Unbeaten Black Caviar holds on for glory
Australian champion sprinter Black Caviar narrowly maintained her unbeaten record with victory at Royal Ascot on Saturday but was lucky not to lose the race in the hands of over-confident jockey Luke Nolen.
‘The Wonder from Down Under’ narrowly landed the Diamond Jubilee Stakes by a fast-fading head and neck from Moonlight Cloud (5-1) and Restiadargent (40-1) for her 22nd consecutive victory.
Nolen was the first to admit his mistake aboard the 1-6 favourite and Australia’s most famous horse since 1930 Melbourne Cup winner Phar Lap.
“It was an error that every apprentice is taught not to do and I got away with it today,” Nolen, in confessional mode, told reporters.
“I probably just underestimated the testing track.
“It is going to overshadow what was a very good win. They are going to talk about my brain-fade rather than the horse’s fantastic effort.”
Black Caviar took the lead at halfway and moved clear of the field but was caught in the closing stages of the six-furlong sprint, leaving the thousands who had flocked to Ascot to see her, with an anxious wait for the official result.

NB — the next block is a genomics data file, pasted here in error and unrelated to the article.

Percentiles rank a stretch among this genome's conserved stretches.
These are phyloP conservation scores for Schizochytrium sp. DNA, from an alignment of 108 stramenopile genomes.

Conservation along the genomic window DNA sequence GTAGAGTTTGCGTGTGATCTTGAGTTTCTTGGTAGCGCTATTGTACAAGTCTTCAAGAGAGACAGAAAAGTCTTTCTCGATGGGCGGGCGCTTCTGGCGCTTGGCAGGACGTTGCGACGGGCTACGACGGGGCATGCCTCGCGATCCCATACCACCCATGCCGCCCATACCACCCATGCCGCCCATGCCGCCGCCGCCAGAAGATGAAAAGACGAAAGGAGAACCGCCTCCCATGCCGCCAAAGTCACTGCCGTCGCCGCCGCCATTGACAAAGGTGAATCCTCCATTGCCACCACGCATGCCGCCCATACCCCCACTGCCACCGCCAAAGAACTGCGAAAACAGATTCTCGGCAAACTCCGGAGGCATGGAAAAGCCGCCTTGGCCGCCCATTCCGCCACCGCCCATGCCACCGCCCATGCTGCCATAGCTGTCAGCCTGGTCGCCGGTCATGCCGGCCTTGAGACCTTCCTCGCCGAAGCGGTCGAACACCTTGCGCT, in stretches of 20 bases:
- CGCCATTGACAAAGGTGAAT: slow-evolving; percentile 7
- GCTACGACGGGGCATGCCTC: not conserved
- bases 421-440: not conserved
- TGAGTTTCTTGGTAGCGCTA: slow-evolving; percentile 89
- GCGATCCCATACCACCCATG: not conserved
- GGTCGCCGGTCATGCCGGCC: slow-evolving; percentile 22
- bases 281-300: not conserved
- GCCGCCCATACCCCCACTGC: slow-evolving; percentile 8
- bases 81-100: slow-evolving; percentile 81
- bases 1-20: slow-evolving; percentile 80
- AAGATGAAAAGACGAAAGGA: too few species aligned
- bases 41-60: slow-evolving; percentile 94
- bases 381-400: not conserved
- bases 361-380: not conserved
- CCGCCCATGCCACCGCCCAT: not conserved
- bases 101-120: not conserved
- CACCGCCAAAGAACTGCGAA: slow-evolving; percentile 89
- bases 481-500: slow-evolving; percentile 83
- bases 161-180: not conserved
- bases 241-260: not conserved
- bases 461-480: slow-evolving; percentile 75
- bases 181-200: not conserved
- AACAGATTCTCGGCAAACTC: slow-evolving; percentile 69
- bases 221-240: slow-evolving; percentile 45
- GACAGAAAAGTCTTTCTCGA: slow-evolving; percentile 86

There were gasps of relief when the photo finish result was announced.
“You have only got to win by a quarter of an inch. That’s what we were prepared to come here and win by. We have got the job done,” said Black Caviar’s trainer Peter Moody.
Britain’s Queen Elizabeth came down to the paddock afterwards to admire the mighty mare and offer her a pat of congratulations.
Moody said it was quite overwhelming to meet the Queen adding: “There is no doubt that Her Majesty is certainly a horse lover — the two queens of Australia maybe?”
Black Caviar’s 11 000-mile trip from Australia wearing a specially designed equine compression suit had clearly taken its toll and any arguments about her being better than the world’s highest ranked racehorse, Frankel — who won Tuesday’s Queen Anne stakes by 11 lengths — rang hollow afterwards.
About 5 000 Australian racing fans poured into Royal Ascot to watch the much-hyped race, which was also shown live in Melbourne’s Federation Square.
The Melbourne Cup has always been known as the race that halts a nation for the day but on Saturday it was a horse on the other side of the world who did just that.